I don't see the point of it either. The only thing such stringency of uniform regulations has achieved in all my three girls is a fear of not having the right logo (not something I want to actively encourage, thank you very much) and then, when those stringent rules relax, they don't take an inch, they take a mile. And mostly off their skirt. (I refer you back to paragraph 2).

So it IS probably a good job I wait until the very last dying days of the school's summer holiday to restock on uniform because, at this stage, there is NO price I will not pay to get them out of the house back to school. Even if it means I have to sell a limb.

But, you know, still: Damn.

*Sells a limb*

Monday, 26 August 2013

Things I Have Learned This Summer ...

It is, finally, the last week of the school summer holidays. Traditionally the week where we try to pack in all those things we promised ourselves we were going to do in the holidays and, um, didn't.

It's also the week, traditionally, when I start to make a vague attempt to revert the family back to the routine hours of the school year instead of keeping holiday hours. A feat that this year just might mean adjusting the planet a bit to the left. Or is it right. *Sighs* 

Oh and it's also, traditionally, the week when I suddenly remember that all my good intentions to buy new uniform in plenty of time for the new school year and put it away neatly with all other school related items remained a good intention, and nothing else.

*Surreptitiously retrieves school blazer from behind the sofa, brushes it down a bit*

But out of school for the summer there's still been something to glean and these are the lessons I have learned over the past five weeks:

1. We have, after careful study, calibrated the acceptable alcohol capacity of TeenTwin1. She is able to imbibe about two thirds of a bottle of homemade peach wine (abv: massive) and be witty, chatty and animated. Anything over two thirds leads to her learning some valuable life lessons of her own. Like how to stay flat in a bed when the room is spinning and where we keep the cleaning equipment in the bathroom.*Tuts*

2. After uncountable years of disparaging TeenTwin2's fixation with make-up; the amount of make-up she owns, the amount of make-up she buys and the amount of make-up she wears, I've discovered she can, after 20 mins of brush wielding, make me look 15 years younger.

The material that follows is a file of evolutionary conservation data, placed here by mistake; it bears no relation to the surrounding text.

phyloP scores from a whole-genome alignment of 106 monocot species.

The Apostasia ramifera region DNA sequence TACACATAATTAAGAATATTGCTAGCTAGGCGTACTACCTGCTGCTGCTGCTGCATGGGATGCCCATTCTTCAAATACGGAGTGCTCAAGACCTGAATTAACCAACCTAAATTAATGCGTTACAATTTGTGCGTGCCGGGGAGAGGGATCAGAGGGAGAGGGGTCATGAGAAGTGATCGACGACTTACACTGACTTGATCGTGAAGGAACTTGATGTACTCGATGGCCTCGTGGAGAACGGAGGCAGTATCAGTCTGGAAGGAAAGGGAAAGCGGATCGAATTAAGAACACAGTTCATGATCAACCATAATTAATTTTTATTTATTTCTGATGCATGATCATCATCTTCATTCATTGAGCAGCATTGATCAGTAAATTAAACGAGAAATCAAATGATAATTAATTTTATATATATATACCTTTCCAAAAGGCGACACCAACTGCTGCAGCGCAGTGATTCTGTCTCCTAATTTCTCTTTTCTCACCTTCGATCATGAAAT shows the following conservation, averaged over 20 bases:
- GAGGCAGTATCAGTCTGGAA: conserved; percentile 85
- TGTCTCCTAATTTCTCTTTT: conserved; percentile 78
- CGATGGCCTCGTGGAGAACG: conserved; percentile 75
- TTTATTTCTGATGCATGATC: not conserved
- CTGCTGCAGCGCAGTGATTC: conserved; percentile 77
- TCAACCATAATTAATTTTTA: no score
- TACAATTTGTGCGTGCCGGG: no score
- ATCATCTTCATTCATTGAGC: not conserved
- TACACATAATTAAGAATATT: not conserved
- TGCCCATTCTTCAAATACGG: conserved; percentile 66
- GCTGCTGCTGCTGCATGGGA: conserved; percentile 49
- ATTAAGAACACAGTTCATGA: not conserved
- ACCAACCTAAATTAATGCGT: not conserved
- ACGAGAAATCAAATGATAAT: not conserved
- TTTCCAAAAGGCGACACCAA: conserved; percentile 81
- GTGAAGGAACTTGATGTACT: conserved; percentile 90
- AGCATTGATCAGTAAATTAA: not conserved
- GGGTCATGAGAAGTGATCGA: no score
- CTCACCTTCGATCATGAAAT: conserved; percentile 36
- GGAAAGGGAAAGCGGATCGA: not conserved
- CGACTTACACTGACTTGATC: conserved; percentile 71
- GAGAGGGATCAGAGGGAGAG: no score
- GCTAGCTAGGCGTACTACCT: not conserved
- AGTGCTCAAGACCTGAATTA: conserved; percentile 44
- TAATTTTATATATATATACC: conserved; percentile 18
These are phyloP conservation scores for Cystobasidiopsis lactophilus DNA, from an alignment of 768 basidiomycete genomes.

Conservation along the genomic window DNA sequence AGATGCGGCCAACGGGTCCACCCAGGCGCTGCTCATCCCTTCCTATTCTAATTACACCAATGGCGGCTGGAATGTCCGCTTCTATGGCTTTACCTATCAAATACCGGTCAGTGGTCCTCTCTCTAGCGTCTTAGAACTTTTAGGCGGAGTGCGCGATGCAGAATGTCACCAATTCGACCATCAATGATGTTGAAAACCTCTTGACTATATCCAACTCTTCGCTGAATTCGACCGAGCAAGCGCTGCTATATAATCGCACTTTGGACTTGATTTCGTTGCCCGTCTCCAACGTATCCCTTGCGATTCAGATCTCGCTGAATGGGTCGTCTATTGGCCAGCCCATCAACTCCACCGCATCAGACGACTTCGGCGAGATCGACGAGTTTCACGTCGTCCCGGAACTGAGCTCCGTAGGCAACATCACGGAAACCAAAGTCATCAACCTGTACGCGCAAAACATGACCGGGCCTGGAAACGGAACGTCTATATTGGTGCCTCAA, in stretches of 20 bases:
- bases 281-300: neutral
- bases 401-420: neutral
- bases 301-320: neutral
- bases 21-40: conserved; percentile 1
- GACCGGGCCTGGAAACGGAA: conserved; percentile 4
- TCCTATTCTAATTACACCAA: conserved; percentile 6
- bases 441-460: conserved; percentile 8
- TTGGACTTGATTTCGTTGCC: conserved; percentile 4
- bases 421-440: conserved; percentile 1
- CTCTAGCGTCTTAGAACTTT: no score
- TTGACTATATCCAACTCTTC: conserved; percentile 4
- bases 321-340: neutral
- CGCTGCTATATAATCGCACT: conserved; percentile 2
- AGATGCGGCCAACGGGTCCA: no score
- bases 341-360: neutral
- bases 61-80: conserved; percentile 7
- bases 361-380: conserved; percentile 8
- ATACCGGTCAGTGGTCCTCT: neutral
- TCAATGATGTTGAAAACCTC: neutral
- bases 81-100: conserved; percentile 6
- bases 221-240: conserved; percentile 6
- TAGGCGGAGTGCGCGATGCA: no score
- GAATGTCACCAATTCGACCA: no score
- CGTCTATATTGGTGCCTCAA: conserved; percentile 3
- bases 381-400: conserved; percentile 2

*Swallows words*

3. How to Twerk and do the Slut-Drop. Dance moves I shall be employing at every available opportunity for the foreseeable future. Sorry about that.

4. Who Jenna Marbles is. I love Jenna Marbles.

5. Even when I KNOW it's a man in a dinosaur suit, I will shriek like a girl if it/he comes towards me. Personally I blame too much Jurassic Park. *Tries to look dignified*

6. How much of a field in Leeds can fit on to the kitchen floor after a music festival.
Answer: Most of it.

7. And that there are only so many times you can take a seven-year-old boy to A&E without beginning to feel they think you're either an over-anxious mother or a safety risk. Three times in as many months since you're asking.
On our last visit (finger trapped in a bus window) I even took along a TeenTwin as a defensive move. I didn't actually say out loud: "And here's one I prepared earlier who's required no medical treatment at all during the past 17 years" but I think they got the message*.

And last, but not least

8. Never to go out on a family outing without carrying Gin in a Tin. *Nods wisely*

Indispensable travel accessory, no 1.

* Didn't notice.

What have you learned during your summer holidays?

Thursday, 22 August 2013

Visiting The Bee Library.

In our quest to fill the school summer holidays with stuff to do we ventured forth to the most reliable of local entertainments this week, the Yorkshire Sculpture Park which is, as luck and geography would have it, only a few miles down the road.

We visit it quite regularly. It's in Yorkshire, it's a park and it contains sculptures. What's not to like? (Also, admission is free and parking £7.50 for a whole day which makes me like it even more. *Parsimonious school holiday face.*)

This time we took an entirely different route around the park to the ones we normally take, for around the YSP's Upper Lake are 24 books hidden among the trees that compile The Bee Library, an installation made in the park in by Alec Finlay last year and a journey that appealed to my current bee obsession.